Nature on Trail: Quaking Aspen, Gray Wolf
Washington's wild places are teeming with life. Learn a bit more about two common species, the Quaking Aspen and Gray Wolf, and where you can find them.
Washington's wild places are teeming with life. Learn a bit more about two common species, the Quaking Aspen and Gray Wolf, and where you can find them. By Teddy Wingo.
Quaking aspen (Populus tremuloides)
Where to see them: In talus areas. Usually, but not always, at high elevations. As the seasons shift and fall colors begin to appear, there aren’t many sights along the trail more beautiful than the leaves of a quaking aspen. And when you look at a grove of aspen, you’re seeing one huge family. Because aspens grow from root suckers, entire groves are clones with a single root system. Interestingly, because groves are clones, they all change color at the same time in the fall. From a distance, this can differentiate one grove from another.
Aspen have a distinctive look. Their pale white trunks with eyelike knots are always observing hikers with a steady gaze. Aspen leaves flutter in the lightest breeze, giving them a distinctive sound, too.
Aspen grow to an average height of 65–80 feet and provide bountiful resources for wildlife such as elk, beavers, grouse and pikas.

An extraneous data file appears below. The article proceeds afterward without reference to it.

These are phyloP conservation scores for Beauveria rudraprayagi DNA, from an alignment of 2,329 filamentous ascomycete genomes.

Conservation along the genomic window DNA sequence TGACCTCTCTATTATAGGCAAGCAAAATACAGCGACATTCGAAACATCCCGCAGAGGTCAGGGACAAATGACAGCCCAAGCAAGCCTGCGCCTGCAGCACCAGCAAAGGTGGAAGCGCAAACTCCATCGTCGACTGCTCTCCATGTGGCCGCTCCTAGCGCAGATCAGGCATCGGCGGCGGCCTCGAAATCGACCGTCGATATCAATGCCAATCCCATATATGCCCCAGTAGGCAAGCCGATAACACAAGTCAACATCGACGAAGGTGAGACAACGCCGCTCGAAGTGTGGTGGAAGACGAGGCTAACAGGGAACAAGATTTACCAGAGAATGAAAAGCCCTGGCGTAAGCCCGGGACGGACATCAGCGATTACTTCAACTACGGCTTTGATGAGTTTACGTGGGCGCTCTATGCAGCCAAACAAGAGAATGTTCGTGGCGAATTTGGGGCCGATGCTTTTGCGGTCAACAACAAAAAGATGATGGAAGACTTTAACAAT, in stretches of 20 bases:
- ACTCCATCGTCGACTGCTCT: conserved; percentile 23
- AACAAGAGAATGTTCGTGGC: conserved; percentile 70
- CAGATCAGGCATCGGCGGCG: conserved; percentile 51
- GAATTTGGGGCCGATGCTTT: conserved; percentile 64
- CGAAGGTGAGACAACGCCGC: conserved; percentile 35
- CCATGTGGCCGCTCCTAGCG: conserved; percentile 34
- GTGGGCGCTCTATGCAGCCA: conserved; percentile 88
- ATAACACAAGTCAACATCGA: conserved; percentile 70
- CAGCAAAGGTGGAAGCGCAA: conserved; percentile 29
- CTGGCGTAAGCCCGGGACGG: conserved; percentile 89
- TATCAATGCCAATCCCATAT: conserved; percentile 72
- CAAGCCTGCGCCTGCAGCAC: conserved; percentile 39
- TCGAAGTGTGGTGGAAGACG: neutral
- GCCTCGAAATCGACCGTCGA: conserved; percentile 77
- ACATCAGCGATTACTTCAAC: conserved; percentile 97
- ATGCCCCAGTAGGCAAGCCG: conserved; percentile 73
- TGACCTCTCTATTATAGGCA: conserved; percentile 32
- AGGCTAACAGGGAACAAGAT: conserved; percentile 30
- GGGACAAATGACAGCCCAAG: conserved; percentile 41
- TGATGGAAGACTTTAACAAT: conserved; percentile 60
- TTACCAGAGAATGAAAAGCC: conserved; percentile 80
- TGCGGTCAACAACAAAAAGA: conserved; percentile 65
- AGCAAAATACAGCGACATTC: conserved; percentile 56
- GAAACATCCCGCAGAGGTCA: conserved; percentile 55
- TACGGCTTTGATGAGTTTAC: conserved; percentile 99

Gray wolf (Canis lupus)
Where to see them: Currently, packs live in Eastern Washington, the eastern part of the North Cascades and the Wallowa Mountains in Oregon. However, lone gray wolves have been sighted in the Snoqualmie Pass region as recently as two years ago, and it is predicted that their spread will likely continue into the western portion of our state.
Typically, gray wolves travel in packs of seven or eight, with both an alpha male and female. The pack leaders track and hunt prey, choose den sites and establish the pack’s territory. The alpha wolves mates for life, but their pups tend to leave their parents to establish a pack of their own between the age of 2 and 3. Gray wolves are descendants of British Columbia wolves and are very closely related to coyotes. Though sometimes feared, wolves in the wild are extremely wary of people.
Photo of wolf by Gary Kramer.